[Skip to Content]
Access to paid content on this site is currently suspended due to excessive activity being detected from your IP address 54.197.75.176. Please contact the publisher to request reinstatement.
[Skip to Content Landing]
Views 125
Citations 0
Clinical Challenge
Endoscopy
June 09, 2016

Floor of Mouth Swelling

Author Affiliations
  • 1Department of Otolaryngology–Head and Neck Surgery, The University of Iowa Hospitals and Clinics, Iowa City
JAMA Otolaryngol Head Neck Surg. Published online June 9, 2016. doi:10.1001/jamaoto.2016.1024

A woman in her 50s presented with a 5-month history of right submandibular swelling and pain, associated with eating and relieved by gland massage. No saliva was expressed on examination. Computed tomography (CT) and ultrasonography showed normal-appearing submandibular glands and neck soft tissues. A sialogram showed high-grade stricture approximately 3 to 4 cm into the right submandibular duct orifice. Complete stricture prevented evaluation of the proximal duct and intraglandular portions. Sialendoscopy showed a widely patent right submandibular duct proximally with a segmental takeoff, consistent with the Bartholin duct draining into the Wharton duct distal to a blind pouch identified 2.5 cm from the intraoral duct orifice (Figure, A). Despite a Wharton ductoplasty to improve sublingual gland drainage through the Bartholin duct, the degree of scarring at the hilum and inability to further dilate warranted submandibular gland (SMG) excision. Four months after SMG excision, she developed a right floor of mouth lesion after “burning her mouth” with high-temperature food. Magnetic resonance imaging demonstrated a cystic lesion in the right sublingual space following the Wharton duct (Figure, B). Recurrent floor of mouth swelling (Figure, C) was addressed by repeated marsupialization and eventual sublingual gland excision. Pathologic analysis identified fragments of squamous mucosa with inflammation, cystic space, and compressed granulation tissues consistent with mucous extravasation (Figure, D).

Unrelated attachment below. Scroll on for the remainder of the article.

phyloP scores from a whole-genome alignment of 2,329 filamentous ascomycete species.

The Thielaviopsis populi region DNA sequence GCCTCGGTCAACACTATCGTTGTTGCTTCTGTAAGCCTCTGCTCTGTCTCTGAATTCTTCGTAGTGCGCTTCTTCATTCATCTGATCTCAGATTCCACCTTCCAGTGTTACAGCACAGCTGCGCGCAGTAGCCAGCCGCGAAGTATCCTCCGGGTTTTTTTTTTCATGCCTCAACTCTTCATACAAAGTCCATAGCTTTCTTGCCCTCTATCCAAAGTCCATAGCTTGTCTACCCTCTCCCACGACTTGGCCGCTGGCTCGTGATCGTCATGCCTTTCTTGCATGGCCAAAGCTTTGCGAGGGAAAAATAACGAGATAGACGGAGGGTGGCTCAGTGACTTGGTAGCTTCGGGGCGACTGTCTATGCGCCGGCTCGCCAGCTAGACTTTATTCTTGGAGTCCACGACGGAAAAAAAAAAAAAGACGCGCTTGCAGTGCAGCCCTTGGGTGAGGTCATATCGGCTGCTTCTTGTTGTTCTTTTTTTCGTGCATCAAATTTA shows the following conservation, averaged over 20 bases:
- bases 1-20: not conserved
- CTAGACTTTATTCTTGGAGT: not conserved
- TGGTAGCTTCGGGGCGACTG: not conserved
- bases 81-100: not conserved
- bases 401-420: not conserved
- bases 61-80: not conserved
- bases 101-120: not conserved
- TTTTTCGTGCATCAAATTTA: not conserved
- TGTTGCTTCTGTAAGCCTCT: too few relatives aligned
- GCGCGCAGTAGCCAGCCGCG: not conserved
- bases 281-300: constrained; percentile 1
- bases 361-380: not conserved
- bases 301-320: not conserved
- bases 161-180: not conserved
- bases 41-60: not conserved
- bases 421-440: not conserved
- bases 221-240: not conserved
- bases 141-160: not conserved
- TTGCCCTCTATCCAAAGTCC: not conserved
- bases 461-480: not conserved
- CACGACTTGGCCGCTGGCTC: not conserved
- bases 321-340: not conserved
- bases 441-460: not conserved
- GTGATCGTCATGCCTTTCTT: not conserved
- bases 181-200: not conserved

First Page Preview View Large
First page PDF preview
First page PDF preview
×